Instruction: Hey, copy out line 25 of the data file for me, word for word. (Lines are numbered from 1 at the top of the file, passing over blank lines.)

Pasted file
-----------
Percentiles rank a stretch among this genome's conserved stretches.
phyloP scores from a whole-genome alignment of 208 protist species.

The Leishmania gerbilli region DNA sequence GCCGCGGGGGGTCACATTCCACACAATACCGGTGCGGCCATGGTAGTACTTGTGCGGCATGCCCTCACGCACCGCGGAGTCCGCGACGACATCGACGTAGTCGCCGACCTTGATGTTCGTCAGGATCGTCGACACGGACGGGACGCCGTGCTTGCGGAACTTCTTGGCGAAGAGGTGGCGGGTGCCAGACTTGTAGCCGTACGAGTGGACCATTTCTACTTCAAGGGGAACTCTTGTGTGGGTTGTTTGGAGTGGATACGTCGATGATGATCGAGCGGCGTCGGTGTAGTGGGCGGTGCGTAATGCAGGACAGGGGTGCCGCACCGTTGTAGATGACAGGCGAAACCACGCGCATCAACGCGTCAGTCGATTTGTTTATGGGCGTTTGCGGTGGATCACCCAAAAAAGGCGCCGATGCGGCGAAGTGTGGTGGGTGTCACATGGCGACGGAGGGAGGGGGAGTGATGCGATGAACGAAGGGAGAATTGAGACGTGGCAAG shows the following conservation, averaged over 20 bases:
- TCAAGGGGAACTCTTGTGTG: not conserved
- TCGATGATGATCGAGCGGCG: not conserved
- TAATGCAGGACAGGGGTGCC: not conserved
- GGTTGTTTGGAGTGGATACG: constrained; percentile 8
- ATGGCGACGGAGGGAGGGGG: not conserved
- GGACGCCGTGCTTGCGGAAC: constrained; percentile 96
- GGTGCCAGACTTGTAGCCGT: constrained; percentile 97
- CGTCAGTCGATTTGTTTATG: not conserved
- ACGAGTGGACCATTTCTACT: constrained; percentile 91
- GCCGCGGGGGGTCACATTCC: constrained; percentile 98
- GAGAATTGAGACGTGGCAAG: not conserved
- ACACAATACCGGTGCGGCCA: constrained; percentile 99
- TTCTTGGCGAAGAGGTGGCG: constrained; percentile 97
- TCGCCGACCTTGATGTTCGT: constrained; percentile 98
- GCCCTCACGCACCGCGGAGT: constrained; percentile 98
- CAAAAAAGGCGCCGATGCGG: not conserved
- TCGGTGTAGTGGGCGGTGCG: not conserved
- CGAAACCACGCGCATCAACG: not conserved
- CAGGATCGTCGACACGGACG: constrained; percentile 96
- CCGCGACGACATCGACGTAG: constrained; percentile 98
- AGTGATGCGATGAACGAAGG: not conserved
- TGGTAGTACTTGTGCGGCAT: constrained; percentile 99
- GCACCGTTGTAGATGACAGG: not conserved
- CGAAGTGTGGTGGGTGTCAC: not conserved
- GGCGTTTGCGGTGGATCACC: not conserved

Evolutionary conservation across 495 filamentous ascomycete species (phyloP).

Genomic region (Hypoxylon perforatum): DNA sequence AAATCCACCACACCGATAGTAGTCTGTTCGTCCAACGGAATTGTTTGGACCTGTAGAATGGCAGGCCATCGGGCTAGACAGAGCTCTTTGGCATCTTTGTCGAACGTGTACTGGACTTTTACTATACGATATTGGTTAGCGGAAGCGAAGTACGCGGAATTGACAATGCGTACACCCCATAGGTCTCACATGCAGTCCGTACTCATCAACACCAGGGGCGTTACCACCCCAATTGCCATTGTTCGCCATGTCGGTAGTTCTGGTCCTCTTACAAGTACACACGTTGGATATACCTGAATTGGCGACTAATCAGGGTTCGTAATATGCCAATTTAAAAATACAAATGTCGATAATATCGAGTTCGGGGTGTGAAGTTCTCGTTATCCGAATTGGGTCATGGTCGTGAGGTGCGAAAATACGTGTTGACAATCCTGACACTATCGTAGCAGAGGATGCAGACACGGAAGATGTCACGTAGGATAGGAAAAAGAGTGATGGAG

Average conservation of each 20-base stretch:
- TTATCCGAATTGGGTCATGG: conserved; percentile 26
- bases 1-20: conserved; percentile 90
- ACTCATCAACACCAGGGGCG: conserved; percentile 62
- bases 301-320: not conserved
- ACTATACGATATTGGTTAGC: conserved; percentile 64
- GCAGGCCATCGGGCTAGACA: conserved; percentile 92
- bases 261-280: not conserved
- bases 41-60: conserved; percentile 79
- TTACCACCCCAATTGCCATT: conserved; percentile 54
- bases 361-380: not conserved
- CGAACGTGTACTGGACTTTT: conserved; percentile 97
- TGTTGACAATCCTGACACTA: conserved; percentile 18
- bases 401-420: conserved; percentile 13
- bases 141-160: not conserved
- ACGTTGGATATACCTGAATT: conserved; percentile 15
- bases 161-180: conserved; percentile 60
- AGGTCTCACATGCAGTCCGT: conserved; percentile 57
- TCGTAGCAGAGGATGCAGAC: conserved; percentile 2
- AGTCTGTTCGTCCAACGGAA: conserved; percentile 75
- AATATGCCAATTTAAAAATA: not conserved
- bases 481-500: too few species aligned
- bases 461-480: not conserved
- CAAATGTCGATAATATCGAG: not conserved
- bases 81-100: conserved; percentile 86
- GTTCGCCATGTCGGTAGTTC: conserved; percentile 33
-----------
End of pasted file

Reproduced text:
- TGGTAGTACTTGTGCGGCAT: constrained; percentile 99